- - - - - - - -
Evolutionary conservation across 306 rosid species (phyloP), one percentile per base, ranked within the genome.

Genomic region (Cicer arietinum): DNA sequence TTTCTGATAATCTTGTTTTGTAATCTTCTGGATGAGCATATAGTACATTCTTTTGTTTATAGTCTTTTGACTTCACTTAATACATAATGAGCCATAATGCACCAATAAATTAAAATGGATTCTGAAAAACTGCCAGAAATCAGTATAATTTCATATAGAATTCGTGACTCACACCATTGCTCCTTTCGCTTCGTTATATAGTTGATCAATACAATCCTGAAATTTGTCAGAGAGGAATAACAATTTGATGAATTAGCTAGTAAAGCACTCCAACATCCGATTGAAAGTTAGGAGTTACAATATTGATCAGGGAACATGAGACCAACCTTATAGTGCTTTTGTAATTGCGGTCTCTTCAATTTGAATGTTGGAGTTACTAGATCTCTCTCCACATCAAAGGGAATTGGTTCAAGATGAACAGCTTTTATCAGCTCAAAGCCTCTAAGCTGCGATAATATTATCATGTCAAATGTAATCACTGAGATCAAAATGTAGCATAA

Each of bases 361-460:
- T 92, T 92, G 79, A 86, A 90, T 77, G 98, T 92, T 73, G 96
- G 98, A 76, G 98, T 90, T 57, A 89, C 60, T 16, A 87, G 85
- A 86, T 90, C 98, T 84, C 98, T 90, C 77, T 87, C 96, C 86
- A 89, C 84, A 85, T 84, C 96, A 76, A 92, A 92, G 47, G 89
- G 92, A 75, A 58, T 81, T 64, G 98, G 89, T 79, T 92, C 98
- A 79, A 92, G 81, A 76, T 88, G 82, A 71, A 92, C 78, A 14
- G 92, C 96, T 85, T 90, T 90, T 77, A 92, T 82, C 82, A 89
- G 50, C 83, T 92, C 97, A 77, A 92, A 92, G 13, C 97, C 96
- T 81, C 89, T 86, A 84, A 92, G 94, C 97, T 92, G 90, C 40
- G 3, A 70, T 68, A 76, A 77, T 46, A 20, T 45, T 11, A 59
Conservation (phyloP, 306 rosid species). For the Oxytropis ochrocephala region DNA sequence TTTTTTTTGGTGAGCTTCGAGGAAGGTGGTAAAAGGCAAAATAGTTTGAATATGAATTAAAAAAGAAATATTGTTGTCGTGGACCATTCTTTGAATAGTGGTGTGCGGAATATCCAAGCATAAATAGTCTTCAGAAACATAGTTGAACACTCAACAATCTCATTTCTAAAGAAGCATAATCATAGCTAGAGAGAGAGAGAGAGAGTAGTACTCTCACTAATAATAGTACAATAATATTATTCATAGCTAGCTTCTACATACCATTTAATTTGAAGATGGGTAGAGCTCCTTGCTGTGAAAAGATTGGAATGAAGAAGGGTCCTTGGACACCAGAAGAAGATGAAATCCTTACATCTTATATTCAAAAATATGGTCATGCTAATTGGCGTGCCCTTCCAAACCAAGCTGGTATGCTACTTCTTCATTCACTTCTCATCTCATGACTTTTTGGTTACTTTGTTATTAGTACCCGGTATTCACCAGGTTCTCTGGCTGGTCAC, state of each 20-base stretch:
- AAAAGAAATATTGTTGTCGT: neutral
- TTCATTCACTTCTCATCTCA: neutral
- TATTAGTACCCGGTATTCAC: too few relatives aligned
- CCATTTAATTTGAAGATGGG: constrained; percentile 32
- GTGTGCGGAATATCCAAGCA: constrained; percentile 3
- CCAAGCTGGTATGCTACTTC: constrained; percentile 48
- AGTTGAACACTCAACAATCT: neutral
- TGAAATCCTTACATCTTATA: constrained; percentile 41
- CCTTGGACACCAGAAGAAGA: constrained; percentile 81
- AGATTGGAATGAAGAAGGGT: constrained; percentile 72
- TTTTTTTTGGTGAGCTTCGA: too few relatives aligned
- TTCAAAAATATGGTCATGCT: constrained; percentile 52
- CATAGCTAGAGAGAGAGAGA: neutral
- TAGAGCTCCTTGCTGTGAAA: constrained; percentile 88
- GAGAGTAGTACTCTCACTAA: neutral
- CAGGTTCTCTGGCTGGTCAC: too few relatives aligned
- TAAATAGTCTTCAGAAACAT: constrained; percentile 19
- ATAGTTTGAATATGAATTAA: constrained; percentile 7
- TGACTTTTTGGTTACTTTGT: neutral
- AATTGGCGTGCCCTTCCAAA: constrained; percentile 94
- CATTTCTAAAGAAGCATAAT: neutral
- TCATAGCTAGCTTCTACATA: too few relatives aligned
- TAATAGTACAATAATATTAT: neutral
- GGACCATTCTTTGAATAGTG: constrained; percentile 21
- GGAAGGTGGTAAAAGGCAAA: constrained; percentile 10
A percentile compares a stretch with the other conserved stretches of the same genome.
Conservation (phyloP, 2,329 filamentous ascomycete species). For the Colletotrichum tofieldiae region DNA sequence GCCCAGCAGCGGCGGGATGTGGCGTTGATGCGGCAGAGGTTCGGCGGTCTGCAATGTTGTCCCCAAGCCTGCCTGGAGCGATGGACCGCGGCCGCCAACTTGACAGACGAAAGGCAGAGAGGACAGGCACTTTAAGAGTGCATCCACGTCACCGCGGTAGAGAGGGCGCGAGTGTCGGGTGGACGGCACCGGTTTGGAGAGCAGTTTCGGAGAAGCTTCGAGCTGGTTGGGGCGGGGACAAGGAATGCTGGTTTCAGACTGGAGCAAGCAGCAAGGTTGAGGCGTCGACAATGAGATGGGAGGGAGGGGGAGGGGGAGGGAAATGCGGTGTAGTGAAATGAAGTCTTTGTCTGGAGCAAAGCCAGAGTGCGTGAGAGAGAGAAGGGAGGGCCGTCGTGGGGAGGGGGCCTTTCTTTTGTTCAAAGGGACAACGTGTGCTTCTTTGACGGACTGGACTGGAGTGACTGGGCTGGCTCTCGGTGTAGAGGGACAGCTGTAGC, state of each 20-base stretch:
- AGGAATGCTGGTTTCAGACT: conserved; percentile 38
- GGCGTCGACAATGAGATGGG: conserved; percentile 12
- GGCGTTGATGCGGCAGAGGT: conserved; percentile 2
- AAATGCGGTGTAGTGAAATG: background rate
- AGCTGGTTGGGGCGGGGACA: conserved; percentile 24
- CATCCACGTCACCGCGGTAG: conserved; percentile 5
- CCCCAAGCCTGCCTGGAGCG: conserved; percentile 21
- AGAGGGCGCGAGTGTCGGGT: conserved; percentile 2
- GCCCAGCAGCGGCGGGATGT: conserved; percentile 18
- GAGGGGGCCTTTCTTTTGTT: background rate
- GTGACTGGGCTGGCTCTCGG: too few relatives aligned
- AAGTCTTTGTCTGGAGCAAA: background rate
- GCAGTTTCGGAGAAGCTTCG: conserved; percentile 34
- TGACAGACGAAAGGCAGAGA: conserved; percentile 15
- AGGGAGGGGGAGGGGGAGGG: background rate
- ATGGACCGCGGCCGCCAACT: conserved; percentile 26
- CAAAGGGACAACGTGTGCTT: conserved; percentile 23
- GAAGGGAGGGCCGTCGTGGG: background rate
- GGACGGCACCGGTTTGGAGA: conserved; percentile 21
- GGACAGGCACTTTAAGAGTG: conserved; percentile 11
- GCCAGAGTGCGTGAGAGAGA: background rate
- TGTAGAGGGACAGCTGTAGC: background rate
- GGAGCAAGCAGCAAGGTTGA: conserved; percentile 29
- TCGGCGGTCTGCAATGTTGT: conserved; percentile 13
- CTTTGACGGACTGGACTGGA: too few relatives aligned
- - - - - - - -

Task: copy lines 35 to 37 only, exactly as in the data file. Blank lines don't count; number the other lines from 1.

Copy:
- CATTTCTAAAGAAGCATAAT: neutral
- TCATAGCTAGCTTCTACATA: too few relatives aligned
- TAATAGTACAATAATATTAT: neutral